Rightist Campaign a Threat to Venezuela's Chavez Regime. (and in Other News)

By Lalbiharie, Krishna | Canadian Dimension, March 2002 | Go to article overview

Rightist Campaign a Threat to Venezuela's Chavez Regime. (and in Other News)


Lalbiharie, Krishna, Canadian Dimension


The campaign to unseat socialist Venezualan President Hugo Chavez -- supported by local business interests and Washington -- continues to esciate, owing largely to the U.S.'s war on terrorism and its commercial ventures in Central Asia.

On November 5 to 7, the U.S. National Security Agency, Pentagon and State Department convened a two-day meeting on U.S. policy toward Venezuela. The cataiyst for the November meeting was a comment by Chavez in the wake of the September 11 attacks on the World Trade Center and the Pentagon. While Chavez sharply condemned the attacks, he questioned the value of bombing Afghanistan, calling it "fighting terrorism with terrorism.

The outcome of the meeting was a requirement that Venezuela "unequivocally" condemn terrorism, including any government the Bush administration defines as "terrorist." This is said to include both Cuba, with which Venezuela has extensive trade relations, and rebel groups in Colombia, toward which Chavez has been publicly sympathetic.

Since then, several members of the U.S. government have come out against the Chavez government, including the State Department's specialist on Latin America, Peter Romero, who has accused the Chavez government of supporting terrorism in Colombia, Bolivia and Ecuador.

On February 5, U.S. Secretary of State Cohn Powell, testifying before the Senate Foreign Relations Committee, expressed worry about Chavez's views on democracy stating, "We have been concerned with some of the actions of [Chavez] and his understanding of what a democratic system is all about. …

The rest of this article is only available to active members of Questia

Already a member? Log in now.

Notes for this article

Add a new note
If you are trying to select text to create highlights or citations, remember that you must now click or tap on the first word, and then click or tap on the last word.
One moment ...
Default project is now your active project.
Project items

Items saved from this article

This article has been saved
Highlights (0)
Some of your highlights are legacy items.

Highlights saved before July 30, 2012 will not be displayed on their respective source pages.

You can easily re-create the highlights by opening the book page or article, selecting the text, and clicking “Highlight.”

Citations (0)
Some of your citations are legacy items.

Any citation created before July 30, 2012 will labeled as a “Cited page.” New citations will be saved as cited passages, pages or articles.

We also added the ability to view new citations from your projects or the book or article where you created them.

Notes (0)
Bookmarks (0)

You have no saved items from this article

Project items include:
  • Saved book/article
  • Highlights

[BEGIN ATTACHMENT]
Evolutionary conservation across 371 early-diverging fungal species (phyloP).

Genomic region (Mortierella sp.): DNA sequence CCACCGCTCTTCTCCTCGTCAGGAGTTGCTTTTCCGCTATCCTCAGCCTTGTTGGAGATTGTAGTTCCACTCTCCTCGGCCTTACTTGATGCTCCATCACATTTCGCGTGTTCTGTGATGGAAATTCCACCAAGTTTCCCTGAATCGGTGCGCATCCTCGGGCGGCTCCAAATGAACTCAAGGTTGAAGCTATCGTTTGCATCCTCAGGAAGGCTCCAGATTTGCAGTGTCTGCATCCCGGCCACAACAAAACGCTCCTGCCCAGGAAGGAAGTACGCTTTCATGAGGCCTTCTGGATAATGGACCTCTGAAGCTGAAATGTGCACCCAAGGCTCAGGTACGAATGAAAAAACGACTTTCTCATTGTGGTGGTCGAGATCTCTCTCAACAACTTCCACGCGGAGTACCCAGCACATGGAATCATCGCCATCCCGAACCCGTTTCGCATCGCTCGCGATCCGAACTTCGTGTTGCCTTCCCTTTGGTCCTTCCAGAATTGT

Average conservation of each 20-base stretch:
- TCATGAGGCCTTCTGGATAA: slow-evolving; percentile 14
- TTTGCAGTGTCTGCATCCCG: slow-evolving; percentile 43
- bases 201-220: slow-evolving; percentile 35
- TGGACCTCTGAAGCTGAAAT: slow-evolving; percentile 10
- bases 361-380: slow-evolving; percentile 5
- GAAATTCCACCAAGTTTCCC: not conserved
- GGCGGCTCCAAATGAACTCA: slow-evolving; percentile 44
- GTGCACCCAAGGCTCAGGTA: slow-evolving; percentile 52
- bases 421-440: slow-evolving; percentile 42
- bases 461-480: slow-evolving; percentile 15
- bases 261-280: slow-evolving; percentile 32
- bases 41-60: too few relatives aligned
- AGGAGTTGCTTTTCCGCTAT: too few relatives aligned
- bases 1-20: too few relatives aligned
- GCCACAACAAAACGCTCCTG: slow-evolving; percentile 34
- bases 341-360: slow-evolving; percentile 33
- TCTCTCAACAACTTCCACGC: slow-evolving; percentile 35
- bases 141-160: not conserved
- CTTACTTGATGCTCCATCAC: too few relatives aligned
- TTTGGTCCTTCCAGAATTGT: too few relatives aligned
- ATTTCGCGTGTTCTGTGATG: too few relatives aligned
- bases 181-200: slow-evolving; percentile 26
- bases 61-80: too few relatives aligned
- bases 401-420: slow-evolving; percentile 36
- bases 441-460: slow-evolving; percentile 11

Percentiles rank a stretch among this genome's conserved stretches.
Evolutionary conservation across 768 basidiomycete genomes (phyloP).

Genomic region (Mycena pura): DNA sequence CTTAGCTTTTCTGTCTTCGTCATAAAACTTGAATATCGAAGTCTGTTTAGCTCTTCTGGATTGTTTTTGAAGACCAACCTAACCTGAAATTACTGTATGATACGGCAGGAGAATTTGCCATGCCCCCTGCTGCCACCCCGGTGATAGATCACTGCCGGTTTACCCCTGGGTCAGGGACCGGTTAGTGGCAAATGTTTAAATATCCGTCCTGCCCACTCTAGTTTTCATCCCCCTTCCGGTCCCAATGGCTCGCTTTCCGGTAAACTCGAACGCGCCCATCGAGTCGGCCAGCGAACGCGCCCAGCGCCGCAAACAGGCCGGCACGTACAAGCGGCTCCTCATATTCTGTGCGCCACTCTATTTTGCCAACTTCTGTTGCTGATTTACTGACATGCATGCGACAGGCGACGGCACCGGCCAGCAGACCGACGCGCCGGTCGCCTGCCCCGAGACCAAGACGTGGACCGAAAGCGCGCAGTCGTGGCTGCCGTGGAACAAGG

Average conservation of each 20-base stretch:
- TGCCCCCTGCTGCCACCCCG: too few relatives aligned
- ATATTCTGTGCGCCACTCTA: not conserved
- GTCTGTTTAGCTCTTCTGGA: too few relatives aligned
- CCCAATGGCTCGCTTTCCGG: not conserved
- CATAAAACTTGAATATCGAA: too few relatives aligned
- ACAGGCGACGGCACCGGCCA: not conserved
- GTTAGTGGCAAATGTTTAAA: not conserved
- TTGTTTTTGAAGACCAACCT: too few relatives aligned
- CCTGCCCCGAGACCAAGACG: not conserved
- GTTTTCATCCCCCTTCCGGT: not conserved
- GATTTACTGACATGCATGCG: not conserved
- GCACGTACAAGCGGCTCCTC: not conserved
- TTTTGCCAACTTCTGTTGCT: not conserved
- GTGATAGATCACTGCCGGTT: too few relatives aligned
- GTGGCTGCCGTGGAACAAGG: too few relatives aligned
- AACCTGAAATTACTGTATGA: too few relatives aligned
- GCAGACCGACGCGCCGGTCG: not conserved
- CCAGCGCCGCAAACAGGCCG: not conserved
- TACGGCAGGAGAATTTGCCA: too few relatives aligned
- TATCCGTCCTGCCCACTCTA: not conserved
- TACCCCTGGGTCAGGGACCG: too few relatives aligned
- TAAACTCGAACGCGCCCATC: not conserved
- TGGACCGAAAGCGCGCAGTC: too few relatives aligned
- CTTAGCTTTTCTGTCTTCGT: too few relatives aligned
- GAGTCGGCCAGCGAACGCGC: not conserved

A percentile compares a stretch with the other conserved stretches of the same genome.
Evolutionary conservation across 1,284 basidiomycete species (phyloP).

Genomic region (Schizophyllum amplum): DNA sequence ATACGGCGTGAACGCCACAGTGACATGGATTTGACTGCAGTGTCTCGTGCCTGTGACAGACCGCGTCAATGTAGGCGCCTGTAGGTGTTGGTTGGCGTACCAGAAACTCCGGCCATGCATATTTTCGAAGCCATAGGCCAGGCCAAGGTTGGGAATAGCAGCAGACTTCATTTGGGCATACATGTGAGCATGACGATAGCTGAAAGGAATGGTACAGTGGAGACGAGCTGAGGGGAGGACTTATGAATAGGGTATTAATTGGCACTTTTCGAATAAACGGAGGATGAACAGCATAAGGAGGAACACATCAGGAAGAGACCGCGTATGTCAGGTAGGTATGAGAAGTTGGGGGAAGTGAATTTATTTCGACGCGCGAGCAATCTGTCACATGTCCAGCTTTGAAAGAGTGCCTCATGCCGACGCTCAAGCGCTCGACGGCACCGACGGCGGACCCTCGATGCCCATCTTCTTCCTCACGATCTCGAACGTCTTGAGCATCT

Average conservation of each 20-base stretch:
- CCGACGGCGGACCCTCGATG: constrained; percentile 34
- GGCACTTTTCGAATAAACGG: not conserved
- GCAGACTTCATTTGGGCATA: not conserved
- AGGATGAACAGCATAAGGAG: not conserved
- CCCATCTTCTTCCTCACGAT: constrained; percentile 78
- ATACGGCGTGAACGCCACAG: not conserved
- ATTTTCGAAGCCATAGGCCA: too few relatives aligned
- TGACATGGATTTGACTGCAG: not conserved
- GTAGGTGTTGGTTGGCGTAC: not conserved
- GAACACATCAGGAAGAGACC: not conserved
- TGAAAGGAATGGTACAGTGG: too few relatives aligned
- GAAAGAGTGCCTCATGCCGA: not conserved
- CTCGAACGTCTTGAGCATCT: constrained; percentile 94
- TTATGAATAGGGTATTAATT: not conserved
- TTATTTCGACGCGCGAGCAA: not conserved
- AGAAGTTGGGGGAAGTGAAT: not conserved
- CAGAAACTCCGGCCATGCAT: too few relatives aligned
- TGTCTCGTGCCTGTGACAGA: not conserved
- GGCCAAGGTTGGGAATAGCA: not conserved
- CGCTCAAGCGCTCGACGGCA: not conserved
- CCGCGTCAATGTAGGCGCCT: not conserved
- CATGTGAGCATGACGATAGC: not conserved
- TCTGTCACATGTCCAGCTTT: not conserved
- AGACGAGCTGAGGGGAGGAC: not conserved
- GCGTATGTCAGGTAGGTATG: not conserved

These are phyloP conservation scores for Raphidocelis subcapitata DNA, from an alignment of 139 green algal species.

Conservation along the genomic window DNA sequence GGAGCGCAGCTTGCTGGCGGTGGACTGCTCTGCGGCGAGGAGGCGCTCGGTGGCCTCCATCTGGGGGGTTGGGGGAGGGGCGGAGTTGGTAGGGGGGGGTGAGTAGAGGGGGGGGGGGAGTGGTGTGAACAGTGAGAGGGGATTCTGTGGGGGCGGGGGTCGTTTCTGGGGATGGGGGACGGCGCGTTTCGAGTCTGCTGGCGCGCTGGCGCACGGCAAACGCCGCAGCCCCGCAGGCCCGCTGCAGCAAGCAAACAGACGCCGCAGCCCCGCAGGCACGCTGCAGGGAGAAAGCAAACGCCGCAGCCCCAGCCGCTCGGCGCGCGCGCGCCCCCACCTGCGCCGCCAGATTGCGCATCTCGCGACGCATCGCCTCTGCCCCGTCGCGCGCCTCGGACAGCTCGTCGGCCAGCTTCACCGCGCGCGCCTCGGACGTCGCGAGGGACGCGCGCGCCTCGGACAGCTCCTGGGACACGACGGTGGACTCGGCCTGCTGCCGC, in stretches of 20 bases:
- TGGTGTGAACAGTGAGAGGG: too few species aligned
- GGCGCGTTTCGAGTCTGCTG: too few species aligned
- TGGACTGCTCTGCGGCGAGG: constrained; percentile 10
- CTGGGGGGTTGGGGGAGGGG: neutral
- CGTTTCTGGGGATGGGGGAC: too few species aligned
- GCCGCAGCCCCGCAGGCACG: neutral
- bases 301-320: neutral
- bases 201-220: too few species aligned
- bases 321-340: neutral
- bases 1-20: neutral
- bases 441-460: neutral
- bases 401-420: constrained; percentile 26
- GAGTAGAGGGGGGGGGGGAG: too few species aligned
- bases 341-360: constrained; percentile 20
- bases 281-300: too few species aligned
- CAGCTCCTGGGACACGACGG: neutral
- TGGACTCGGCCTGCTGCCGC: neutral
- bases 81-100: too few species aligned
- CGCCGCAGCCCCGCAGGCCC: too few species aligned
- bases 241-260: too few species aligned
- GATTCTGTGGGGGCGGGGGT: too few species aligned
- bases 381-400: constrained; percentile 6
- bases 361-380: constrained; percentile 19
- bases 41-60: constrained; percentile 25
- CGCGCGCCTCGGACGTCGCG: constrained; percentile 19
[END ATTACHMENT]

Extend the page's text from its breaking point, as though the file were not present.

• Quotes/citations
  • Notes
  • Bookmarks
Notes
Cite this article

Cited article

Style
Citations are available only to our active members.
Buy instant access to cite pages or passages in MLA, APA and Chicago citation styles.

(Einhorn, 1992, p. 25)

(Einhorn 25)

1. Lois J. Einhorn, Abraham Lincoln, the Orator: Penetrating the Lincoln Legend (Westport, CT: Greenwood Press, 1992), 25, http://www.questia.com/read/27419298.

Cited article

Rightist Campaign a Threat to Venezuela's Chavez Regime. (and in Other News)
Settings

Settings

Typeface
Text size Smaller Larger Reset View mode
Search within

Search within this article

Look up

Look up a word

  • Dictionary
  • Thesaurus
Please submit a word or phrase above.
Print this page

Print this page

Why can't I print more than one page at a time?

Help
Full screen

matching results for page

    Questia reader help

    How to highlight and cite specific passages

    1. Click or tap the first word you want to select.
    2. Click or tap the last word you want to select, and you’ll see everything in between get selected.
    3. You’ll then get a menu of options like creating a highlight or a citation from that passage of text.

    OK, got it!

    Cited passage

    Style
    Citations are available only to our active members.
    Buy instant access to cite pages or passages in MLA, APA and Chicago citation styles.

    "Portraying himself as an honest, ordinary person helped Lincoln identify with his audiences." (Einhorn, 1992, p. 25).

    "Portraying himself as an honest, ordinary person helped Lincoln identify with his audiences." (Einhorn 25)

    "Portraying himself as an honest, ordinary person helped Lincoln identify with his audiences."1

    1. Lois J. Einhorn, Abraham Lincoln, the Orator: Penetrating the Lincoln Legend (Westport, CT: Greenwood Press, 1992), 25, http://www.questia.com/read/27419298.

    Cited passage

    Thanks for trying Questia!

    Please continue trying out our research tools, but please note, full functionality is available only to our active members.

    Your work will be lost once you leave this Web page.

    Buy instant access to save your work.

    Already a member? Log in now.

    Author Advanced search

    Oops!

    An unknown error has occurred. Please click the button below to reload the page. If the problem persists, please try again in a little while.